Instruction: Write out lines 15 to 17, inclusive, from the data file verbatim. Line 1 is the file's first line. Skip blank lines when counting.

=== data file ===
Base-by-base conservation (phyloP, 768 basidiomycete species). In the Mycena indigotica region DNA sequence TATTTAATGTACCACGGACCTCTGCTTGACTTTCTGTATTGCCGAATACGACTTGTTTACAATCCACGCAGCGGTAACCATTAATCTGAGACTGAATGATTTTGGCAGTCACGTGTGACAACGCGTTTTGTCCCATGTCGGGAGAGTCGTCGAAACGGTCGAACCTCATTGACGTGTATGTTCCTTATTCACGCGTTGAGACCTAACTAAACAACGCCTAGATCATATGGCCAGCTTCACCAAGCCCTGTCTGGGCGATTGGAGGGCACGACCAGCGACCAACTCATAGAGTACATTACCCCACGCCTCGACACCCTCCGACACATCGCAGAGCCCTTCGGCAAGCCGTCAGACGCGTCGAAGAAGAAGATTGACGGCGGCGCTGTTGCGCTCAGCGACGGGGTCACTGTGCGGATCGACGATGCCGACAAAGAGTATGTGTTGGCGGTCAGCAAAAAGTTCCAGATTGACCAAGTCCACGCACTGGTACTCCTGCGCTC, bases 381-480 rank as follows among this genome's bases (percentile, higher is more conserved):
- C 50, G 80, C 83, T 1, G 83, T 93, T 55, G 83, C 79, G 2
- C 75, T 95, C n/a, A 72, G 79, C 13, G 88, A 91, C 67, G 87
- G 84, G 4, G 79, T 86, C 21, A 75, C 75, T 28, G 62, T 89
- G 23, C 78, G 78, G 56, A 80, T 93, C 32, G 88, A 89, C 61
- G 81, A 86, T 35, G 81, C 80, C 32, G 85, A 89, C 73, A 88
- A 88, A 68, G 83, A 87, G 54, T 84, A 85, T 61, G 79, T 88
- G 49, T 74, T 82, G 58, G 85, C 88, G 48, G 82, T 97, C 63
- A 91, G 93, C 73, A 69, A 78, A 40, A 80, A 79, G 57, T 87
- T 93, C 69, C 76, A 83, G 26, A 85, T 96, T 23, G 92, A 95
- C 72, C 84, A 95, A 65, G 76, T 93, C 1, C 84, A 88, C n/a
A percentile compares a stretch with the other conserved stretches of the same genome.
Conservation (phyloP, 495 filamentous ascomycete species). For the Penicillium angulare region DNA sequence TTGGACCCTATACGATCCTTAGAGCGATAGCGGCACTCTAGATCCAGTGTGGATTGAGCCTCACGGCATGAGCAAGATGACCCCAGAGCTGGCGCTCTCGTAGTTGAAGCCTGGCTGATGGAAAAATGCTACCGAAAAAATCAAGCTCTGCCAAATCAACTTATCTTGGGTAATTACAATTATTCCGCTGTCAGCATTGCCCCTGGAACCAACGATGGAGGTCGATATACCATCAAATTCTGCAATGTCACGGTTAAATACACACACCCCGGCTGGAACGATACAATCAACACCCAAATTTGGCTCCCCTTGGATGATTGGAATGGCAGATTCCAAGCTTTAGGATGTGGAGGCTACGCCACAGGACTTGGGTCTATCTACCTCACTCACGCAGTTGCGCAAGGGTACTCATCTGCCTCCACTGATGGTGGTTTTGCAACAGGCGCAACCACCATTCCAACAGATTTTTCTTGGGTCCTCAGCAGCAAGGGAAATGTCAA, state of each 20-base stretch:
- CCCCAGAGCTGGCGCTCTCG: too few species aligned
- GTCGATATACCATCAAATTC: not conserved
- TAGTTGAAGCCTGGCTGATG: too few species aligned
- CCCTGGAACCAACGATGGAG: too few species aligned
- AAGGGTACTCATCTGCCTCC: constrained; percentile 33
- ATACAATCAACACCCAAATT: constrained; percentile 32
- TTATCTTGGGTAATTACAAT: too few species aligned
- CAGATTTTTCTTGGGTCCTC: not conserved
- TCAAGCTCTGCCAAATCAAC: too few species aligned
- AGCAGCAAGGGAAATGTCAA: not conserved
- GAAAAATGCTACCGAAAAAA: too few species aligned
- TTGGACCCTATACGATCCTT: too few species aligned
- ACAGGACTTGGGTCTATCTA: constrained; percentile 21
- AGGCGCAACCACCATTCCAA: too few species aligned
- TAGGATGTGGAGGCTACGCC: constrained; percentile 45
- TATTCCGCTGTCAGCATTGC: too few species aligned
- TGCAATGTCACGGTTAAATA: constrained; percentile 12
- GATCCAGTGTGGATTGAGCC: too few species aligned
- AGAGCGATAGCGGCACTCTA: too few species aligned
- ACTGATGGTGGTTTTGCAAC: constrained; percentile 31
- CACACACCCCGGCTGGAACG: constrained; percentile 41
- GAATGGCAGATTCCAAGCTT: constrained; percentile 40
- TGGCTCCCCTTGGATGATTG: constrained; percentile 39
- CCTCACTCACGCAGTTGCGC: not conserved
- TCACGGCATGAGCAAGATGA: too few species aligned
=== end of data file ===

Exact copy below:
- GTCGATATACCATCAAATTC: not conserved
- TAGTTGAAGCCTGGCTGATG: too few species aligned
- CCCTGGAACCAACGATGGAG: too few species aligned